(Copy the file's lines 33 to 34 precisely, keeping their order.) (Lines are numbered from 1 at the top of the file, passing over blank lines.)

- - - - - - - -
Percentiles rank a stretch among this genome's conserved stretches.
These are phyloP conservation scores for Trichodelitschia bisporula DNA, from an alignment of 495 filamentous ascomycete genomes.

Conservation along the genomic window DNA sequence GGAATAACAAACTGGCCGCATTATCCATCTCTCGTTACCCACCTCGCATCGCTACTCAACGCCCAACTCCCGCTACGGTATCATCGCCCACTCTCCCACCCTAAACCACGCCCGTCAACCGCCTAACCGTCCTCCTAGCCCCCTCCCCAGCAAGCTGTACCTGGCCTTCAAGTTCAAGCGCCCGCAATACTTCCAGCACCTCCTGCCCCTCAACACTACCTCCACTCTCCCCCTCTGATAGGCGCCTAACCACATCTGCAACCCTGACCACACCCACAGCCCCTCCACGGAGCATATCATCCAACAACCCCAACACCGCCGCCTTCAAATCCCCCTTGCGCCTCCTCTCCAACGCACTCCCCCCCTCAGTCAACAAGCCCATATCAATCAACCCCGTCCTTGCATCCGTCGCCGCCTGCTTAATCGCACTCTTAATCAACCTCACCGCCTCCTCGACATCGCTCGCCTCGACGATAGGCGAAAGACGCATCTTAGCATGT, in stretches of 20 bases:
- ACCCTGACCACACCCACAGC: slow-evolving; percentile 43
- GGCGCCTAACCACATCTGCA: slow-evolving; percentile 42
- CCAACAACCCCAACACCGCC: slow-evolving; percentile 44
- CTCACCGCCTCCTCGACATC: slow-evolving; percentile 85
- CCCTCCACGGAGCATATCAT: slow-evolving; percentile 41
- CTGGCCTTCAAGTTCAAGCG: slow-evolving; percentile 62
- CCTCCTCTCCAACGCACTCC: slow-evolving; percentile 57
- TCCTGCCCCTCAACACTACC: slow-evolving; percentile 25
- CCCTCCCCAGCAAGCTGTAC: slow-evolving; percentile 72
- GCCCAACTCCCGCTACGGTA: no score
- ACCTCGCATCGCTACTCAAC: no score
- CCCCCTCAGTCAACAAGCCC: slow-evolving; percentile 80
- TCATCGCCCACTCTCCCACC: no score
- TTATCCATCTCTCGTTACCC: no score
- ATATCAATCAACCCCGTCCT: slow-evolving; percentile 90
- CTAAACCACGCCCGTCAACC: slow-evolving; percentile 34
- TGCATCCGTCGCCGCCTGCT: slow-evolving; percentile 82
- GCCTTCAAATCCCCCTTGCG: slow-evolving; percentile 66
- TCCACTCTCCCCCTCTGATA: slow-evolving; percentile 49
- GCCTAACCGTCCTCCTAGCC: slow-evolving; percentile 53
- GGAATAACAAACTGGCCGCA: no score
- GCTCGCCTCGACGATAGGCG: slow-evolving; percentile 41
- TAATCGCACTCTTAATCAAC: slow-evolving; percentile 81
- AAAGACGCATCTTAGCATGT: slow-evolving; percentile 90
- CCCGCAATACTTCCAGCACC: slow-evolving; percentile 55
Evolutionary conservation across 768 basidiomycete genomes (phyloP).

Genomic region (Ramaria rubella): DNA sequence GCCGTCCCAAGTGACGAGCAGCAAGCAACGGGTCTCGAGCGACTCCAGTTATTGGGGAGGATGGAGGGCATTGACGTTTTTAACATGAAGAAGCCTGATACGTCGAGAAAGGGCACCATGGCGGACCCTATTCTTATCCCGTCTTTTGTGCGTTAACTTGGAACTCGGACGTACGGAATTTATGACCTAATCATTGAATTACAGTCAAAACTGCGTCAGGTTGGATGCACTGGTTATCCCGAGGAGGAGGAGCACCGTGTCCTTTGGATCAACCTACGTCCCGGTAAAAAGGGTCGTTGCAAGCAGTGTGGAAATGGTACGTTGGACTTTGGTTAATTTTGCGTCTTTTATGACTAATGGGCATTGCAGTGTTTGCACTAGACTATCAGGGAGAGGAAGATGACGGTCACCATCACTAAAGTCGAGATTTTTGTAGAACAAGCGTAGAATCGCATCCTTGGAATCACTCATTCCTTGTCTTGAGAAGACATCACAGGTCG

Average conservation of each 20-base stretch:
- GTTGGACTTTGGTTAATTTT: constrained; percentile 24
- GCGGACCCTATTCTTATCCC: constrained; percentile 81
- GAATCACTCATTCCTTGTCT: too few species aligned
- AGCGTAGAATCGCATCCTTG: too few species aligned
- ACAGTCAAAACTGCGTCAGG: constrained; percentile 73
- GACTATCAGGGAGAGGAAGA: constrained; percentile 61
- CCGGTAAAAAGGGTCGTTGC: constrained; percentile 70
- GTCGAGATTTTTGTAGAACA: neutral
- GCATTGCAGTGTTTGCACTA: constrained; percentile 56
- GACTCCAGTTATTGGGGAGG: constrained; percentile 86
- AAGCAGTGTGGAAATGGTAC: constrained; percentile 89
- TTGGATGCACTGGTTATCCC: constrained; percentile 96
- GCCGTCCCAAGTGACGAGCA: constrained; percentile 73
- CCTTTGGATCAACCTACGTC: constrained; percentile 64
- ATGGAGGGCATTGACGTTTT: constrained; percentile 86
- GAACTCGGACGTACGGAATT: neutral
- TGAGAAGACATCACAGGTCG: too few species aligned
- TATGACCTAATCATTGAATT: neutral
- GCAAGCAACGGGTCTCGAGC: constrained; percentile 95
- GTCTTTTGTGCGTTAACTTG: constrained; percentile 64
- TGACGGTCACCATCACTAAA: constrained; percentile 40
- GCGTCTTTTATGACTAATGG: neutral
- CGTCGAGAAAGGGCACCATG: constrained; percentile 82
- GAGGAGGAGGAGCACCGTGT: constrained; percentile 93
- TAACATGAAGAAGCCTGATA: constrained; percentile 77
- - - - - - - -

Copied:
- GCGGACCCTATTCTTATCCC: constrained; percentile 81
- GAATCACTCATTCCTTGTCT: too few species aligned